This question got me thinking about Canoes, Troop Trailers, & Buses.
Julus Pahl writes:
Clarke I am wondering how to go about getting canoes for a troop?
The troop I am working with only camps and the current SM is training me to take over. In the past the boys pretty much only camped and this has taken a toll on the older Scouts! They want something more…something different!
My troop growing up tended to canoe and backpack so I am eager to introduce the boys to both. I have access to several great beginner rivers in our county and priced out renting canoes. Renting and return transportation for a three day canoe trip would be 1/4 of the price of buying a beginner canoe! Any tips or hints?
I would be leary about being too worried about older Scouts carping about nothing new to do. Boys this age change opinions as quickly as they change clothes. (If you go out and buy canoes they’ll likely end up finding fault with all those canoe trips!)
I’ll remind everyone the real older boy program in Scouting is the challenge of leadership and responsibility. Sounds kind of dry but it really works! They do need and want bigger adventures and challenges too but I always emphasize how important it is that they stay engaged and active as leaders.
That being said I think canoeing is great! In fact I’ve thought of trying to get some canoes for our Troop too but there’s not enough good canoe tripping water nearby to make it worth the investment. I determined this by doing my own resource survey.
First I drew a circle that represented an hour’s trip form our meeting place. We’ll drive more than an hour for a weekend trip every once in a while but mostly try and stay in the one hour circle. Then I asked myself how many places could we go canoeing within that circle, if these were places where we could camp or just places to go paddling and also worked out what the itinerary for these trips would look like.
There were several places we could go but most had no camping opportunities and the possible itineraries did not look all that promising. We tried a couple of these places in rental canoes. In the end it was hard to justify bringing our own.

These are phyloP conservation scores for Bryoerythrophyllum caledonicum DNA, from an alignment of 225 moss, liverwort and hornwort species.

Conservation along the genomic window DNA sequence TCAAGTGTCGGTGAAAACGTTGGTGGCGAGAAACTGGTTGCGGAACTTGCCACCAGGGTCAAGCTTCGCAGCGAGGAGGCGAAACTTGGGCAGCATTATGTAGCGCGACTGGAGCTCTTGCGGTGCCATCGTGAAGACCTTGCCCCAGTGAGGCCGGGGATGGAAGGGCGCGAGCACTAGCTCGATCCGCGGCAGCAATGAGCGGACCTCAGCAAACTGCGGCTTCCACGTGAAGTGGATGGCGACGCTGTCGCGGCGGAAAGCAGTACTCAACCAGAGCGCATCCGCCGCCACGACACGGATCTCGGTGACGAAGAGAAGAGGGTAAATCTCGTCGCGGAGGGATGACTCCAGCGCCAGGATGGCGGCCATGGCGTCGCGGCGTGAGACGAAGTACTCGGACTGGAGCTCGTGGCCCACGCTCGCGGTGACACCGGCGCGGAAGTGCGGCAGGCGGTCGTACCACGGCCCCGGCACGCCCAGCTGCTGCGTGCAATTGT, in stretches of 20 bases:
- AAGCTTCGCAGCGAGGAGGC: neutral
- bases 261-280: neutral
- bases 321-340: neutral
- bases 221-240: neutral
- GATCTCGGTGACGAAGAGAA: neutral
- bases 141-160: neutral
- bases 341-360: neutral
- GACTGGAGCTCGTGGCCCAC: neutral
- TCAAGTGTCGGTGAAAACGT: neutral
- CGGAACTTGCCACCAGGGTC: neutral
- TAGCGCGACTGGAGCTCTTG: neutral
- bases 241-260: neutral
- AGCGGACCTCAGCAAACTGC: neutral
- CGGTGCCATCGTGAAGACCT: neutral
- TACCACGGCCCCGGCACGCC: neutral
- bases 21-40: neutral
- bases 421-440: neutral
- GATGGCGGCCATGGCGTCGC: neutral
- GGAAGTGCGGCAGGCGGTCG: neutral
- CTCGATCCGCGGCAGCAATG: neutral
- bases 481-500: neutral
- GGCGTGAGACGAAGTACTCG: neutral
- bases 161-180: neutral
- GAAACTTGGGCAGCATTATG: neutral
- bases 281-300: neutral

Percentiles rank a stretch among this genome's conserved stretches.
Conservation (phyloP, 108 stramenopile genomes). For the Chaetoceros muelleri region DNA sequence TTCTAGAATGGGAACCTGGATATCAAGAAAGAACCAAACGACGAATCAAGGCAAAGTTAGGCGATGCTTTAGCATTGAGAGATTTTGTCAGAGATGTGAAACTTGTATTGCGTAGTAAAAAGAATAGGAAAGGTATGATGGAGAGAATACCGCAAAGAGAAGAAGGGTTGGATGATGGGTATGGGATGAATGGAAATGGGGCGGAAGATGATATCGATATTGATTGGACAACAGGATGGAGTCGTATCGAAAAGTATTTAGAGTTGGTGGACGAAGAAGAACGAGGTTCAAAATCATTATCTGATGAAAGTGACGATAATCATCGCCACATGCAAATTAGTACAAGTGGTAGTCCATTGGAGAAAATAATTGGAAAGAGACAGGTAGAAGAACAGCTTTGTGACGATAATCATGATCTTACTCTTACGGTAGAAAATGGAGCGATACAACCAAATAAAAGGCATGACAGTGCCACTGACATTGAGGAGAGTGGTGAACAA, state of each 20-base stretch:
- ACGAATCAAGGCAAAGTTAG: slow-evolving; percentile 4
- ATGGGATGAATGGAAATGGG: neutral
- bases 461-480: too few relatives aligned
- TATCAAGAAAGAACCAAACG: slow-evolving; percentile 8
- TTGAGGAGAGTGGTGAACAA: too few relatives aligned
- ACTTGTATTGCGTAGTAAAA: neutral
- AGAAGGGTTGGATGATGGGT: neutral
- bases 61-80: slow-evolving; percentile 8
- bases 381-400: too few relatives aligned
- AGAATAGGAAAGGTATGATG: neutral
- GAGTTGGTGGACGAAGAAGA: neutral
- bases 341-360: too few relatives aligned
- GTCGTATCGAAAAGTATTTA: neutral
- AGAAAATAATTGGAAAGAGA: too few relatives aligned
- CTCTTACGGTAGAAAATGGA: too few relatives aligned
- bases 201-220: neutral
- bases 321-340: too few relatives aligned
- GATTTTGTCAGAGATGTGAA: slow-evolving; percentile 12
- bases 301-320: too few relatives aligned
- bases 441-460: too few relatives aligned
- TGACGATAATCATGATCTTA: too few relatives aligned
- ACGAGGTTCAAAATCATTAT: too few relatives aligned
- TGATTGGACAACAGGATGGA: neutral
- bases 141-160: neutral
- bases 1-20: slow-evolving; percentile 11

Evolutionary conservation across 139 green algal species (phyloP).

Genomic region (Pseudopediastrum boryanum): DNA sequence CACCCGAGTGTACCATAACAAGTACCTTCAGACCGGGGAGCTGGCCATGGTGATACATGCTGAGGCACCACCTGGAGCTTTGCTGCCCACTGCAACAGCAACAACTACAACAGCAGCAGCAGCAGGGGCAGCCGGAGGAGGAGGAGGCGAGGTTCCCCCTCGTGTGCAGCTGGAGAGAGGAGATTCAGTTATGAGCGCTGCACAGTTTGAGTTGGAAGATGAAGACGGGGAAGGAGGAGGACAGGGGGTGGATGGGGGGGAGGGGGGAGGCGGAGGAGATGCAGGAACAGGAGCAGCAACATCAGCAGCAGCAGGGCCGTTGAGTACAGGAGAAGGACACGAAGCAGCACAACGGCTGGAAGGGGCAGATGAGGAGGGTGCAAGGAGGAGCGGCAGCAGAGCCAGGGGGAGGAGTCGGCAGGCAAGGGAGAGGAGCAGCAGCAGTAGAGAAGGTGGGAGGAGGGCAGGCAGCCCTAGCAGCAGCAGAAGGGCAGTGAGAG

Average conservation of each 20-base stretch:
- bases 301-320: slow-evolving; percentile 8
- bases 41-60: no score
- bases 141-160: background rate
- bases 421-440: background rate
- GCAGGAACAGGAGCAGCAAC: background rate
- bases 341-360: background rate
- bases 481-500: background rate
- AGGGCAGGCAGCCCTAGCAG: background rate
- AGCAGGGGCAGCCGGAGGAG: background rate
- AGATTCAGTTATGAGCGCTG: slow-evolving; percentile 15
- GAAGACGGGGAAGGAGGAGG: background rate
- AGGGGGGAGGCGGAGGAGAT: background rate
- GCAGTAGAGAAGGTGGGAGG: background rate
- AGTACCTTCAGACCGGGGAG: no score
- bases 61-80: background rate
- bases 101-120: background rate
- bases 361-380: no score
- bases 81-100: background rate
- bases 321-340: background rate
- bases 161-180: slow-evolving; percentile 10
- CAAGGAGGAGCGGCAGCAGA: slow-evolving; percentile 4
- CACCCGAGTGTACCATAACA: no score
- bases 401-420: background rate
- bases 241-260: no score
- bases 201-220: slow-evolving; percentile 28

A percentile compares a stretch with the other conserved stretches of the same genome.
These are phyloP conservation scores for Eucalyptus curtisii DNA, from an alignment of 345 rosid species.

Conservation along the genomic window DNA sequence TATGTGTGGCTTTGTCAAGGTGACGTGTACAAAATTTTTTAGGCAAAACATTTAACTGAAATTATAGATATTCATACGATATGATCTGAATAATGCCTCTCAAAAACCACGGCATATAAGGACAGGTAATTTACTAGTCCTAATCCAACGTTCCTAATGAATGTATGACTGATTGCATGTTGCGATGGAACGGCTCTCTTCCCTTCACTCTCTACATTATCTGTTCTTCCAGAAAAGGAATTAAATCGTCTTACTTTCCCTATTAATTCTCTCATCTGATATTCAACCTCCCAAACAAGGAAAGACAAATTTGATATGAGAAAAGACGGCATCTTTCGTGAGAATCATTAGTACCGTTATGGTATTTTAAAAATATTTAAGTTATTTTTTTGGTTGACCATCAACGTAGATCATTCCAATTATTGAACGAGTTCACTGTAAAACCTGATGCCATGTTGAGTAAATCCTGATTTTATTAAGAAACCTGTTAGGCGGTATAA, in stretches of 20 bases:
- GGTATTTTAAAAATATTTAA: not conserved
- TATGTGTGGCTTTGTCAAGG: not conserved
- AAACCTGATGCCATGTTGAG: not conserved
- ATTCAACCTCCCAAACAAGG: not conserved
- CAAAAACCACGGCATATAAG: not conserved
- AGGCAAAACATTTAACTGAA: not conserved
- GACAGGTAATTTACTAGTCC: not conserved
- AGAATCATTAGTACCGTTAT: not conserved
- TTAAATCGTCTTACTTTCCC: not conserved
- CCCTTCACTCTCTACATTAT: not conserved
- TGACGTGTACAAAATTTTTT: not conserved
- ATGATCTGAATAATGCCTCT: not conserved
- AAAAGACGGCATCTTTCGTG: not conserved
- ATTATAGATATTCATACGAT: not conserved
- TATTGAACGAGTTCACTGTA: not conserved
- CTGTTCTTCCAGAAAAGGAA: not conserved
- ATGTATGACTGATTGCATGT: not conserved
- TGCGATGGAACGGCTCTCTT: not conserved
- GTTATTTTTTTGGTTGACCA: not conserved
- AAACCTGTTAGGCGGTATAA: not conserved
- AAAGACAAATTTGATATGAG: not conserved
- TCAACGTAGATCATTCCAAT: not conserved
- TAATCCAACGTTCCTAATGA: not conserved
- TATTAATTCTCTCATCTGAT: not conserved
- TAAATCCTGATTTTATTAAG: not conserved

If you do have three or four great trips within reach I’d say that you have the resources to make the investment; but their are other factors to consider.
- PFD’s, paddles and throw ropes with buoys add about $75-100 per canoe.
- Check on any applicable local laws (canoes usually don’t have to be registered or licensed) also check with your local council and chartered partner to see if they have any restrictions or concerns.
- Consider how you are going to transport these and if there are any insurance issues involved for drivers (if you’re going to transport atop private cars you may want to have the canoes insured against damage and you’ll need to figure in the cost of the gear to secure the canoes).
- If you are going to get a purpose built trailer that will need to be factored in – initial investment, annual insurance, and storage – plus you’ll need a tow vehicle available.
If you’ve really studied the issue and decided it’s worth the investment I’d suggest you look for used canoes in the classifieds. You may even be able to get a couple by offering a tax receipt for a donation (if your chartered partner is a 501C3).
Check with rental outfitters, they often sell off their older canoes relatively inexpensively. I’d think you could get acceptable used Royalex canoes for about $500.00 each. Cheaper beginner canoes are a false economy; higher quality gear lasts longer and is usually better to work with.
I’ve researched several major capital purchases like this for my troop in detail. Should we buy a trailer? How about a bus? Should we build a cabin? The real cost of ownership, storage, insurance, transportation, licensing, accessories, maintenance, always ends up being significantly more than I first thought.
If you sit down and do the numbers you may find that the rental, which seems high right now, is really a bargain. For example we spend about $900.00 a trip to charter a bus once or twice a year. About half comes from what we charge participants and the other half from the troop treasury. We’d pay significantly more every year to own, maintain, insure, license and store a bus.
The hidden cost on major capital acquisitions like a troop trailer is the organizational energy you’ll expend towards the new asset. This is an ongoing commitment of time and resources that is hard to quantify. Funding, physical maintenance and organizational maintenance are all important factors.
Every troop has a finite resource of organizational capital; if we spend it in one direction we may have less to devote to other concerns.